Now award-winning journalists Brian Hicks and Schuyler Kropf offer new insights into the Hunley's final hours and recount the amazing true story of its recovery. Dramatically told, filled with historical details and contemporary color, Raising the Hunley is one of the most fascinating books about the Civil War to appear in years.
©2002 Brian Hicks and Schuyler Kropf; (P)2002 HighBridge Company
"Forget the Titanic; this sub wreck is hot." (Wall Street Journal)
"A rich tale of one of America's greatest sagas that is as suspenseful as adventure fiction." (Clive Cussler, author of Blue Gold)
"This riveting narrative features a winning combination of Civil War arcana, maritime history, and underwater archaeology." (Booklist)
This book not only effectively tells the history of the CSS Hunley, during the civil war, but details the search for the sunken submarine. The Hunley is the first submarine ever to go into combat and sink a ship. The book also chronicles the search for the Hunley after it sank right up to its restoration. You can see it in Charleston.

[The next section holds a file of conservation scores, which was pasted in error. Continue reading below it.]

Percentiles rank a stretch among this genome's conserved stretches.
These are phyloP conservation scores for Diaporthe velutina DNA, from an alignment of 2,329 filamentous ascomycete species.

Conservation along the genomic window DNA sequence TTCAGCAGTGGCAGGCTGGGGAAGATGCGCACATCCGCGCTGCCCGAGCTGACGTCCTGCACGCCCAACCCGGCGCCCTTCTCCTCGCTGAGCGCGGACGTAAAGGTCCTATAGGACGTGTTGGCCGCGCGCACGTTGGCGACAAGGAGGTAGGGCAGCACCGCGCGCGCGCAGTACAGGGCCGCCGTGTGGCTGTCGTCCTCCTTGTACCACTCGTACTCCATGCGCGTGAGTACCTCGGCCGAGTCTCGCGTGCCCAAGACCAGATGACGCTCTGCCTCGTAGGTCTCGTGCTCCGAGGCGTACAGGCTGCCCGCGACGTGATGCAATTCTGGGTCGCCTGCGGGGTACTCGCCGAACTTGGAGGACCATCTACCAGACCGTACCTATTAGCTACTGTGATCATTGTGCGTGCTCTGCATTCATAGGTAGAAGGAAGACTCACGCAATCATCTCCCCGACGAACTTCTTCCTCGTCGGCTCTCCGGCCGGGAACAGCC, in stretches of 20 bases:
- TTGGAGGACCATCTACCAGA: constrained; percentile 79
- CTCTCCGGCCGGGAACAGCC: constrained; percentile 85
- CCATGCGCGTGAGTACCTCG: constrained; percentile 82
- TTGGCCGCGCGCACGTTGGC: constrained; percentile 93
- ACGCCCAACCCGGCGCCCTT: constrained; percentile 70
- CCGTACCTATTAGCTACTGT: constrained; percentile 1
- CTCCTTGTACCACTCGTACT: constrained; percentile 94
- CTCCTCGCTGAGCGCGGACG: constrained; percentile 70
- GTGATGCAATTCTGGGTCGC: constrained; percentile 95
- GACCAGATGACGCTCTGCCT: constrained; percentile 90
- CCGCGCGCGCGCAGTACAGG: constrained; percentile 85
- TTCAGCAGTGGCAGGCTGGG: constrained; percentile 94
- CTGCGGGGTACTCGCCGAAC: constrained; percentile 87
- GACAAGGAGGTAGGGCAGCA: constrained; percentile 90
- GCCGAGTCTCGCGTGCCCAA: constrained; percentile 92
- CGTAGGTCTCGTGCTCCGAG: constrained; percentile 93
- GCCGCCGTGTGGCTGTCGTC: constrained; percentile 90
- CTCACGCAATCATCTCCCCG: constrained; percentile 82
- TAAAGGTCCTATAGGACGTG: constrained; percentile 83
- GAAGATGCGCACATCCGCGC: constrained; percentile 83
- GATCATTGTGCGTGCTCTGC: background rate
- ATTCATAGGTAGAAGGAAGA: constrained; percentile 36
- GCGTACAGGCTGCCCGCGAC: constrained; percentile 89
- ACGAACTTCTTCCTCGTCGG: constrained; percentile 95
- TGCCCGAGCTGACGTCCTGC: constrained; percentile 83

As a Hunley enthusiast and participant in the recent funeral for the third crew of the Hunley, I found the book to be an excellent record of search for the submarine and the events leading up to its discovery. Much of the content of the story details the personalities and challenges involved in the operation which adds a lot to the historic information readily available from other sources. Definately worthwhile.
The only thing that I could pick on is the a abundance of the word "rebels" when they mean Confederates. From a casual standpoint we still call them Reb's and Yanks but historically they were no different than George Washington or Thomas Jefferson. But overall I highly recommend this book.
The history of the Hunley is presented in a manner that both gives informatiion but also gets you involved with the people and their personal story. The only criticism I have for this is about a strangely placed piece of music. There isn't really any music throughout the entire book, then about 2/3 of the way in, just as the narrator is illustrating something really fascinating, there's music playing, and it's actually so loud, it's hard to hear the narrator. I paused my ipod, thinking I was hearing the radio somehow. Other than that, I have been glued to this book.
Report Inappropriate Content